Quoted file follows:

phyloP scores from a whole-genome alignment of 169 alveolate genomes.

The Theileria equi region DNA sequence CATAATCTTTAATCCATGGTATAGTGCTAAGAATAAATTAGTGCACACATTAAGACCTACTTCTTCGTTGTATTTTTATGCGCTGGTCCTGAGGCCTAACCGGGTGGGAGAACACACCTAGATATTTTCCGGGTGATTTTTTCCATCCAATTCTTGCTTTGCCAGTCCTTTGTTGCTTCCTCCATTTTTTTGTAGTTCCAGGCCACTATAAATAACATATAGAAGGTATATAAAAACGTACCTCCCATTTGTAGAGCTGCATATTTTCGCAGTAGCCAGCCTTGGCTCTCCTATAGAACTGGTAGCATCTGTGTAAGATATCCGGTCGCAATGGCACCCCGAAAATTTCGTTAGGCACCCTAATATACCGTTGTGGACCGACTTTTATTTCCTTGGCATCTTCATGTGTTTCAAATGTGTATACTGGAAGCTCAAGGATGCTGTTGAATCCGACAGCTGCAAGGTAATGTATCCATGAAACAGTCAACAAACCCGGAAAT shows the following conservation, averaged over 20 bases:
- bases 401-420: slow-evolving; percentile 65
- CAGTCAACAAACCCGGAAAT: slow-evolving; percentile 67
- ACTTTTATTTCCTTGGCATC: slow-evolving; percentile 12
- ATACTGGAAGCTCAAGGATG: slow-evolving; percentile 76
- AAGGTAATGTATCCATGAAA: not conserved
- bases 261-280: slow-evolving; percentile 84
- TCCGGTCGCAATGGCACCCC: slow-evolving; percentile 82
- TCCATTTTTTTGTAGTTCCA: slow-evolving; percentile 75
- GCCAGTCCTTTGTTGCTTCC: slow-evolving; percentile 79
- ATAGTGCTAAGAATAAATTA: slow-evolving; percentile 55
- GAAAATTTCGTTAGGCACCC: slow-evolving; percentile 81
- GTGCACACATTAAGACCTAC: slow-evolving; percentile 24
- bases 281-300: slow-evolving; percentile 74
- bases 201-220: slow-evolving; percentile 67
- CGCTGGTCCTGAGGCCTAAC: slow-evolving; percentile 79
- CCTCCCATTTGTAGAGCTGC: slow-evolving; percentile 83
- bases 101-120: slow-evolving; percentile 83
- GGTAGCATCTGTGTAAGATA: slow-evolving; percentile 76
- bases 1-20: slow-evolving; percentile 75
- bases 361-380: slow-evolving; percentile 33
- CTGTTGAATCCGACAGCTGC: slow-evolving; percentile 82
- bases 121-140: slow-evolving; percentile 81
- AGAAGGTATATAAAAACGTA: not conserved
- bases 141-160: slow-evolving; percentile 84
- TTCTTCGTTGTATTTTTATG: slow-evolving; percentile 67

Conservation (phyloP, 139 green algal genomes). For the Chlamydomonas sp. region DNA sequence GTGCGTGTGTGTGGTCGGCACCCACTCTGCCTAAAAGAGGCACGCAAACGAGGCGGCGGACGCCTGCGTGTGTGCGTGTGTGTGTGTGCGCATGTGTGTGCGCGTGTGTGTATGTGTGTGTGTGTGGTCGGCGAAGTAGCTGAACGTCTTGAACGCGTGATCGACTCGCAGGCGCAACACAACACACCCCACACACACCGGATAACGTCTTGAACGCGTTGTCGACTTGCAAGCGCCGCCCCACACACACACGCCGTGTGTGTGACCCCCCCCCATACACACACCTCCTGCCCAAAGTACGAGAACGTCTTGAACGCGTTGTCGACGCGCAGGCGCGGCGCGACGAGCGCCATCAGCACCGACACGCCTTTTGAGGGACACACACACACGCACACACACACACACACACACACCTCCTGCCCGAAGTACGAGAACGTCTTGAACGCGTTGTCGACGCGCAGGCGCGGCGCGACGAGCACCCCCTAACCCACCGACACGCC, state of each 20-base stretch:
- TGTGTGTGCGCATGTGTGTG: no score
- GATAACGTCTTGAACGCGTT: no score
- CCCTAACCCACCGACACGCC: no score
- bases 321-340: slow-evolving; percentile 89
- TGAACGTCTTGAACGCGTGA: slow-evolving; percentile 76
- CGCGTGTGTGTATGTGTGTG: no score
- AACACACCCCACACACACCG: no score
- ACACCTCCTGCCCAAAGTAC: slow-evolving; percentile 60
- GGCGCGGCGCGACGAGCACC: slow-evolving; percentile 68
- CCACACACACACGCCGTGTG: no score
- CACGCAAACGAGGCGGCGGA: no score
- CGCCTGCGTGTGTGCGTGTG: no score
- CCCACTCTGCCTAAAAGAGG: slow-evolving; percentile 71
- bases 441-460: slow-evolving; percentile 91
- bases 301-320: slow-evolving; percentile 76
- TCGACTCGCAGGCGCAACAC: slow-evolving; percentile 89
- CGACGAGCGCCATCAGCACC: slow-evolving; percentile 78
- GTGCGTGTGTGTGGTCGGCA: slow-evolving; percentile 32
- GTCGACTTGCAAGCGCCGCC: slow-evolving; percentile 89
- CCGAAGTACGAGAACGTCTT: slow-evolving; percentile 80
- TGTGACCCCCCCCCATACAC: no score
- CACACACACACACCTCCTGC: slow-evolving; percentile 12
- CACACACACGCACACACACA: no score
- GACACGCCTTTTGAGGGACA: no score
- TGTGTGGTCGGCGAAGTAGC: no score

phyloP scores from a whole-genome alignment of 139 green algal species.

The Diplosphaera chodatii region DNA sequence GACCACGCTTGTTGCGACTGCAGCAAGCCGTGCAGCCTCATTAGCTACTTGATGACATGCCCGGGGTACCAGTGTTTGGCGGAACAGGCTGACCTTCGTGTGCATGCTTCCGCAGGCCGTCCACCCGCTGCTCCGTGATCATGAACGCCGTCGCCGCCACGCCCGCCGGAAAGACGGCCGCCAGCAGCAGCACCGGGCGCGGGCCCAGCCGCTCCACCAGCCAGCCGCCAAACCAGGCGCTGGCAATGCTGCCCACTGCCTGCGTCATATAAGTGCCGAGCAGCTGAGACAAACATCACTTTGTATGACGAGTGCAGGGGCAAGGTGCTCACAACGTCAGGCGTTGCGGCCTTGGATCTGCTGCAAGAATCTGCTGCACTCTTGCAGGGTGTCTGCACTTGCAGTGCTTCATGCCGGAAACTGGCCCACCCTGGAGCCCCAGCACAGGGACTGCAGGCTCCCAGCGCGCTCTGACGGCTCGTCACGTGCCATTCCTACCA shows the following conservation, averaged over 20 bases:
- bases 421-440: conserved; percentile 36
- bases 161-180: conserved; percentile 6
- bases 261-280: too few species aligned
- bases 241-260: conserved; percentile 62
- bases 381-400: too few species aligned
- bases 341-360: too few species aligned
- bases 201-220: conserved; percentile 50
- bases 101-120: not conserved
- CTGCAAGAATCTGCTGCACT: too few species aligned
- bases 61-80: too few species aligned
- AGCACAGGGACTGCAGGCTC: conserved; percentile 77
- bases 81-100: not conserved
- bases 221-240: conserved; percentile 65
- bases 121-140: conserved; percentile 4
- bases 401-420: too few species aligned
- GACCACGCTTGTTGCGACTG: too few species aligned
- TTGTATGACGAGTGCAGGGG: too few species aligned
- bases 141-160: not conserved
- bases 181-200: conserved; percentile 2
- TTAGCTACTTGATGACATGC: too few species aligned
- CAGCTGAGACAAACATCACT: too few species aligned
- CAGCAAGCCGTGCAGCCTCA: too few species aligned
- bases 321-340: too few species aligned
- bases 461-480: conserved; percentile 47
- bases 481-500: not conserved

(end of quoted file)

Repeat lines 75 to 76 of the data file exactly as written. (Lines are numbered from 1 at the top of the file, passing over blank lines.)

- TTAGCTACTTGATGACATGC: too few species aligned
- CAGCTGAGACAAACATCACT: too few species aligned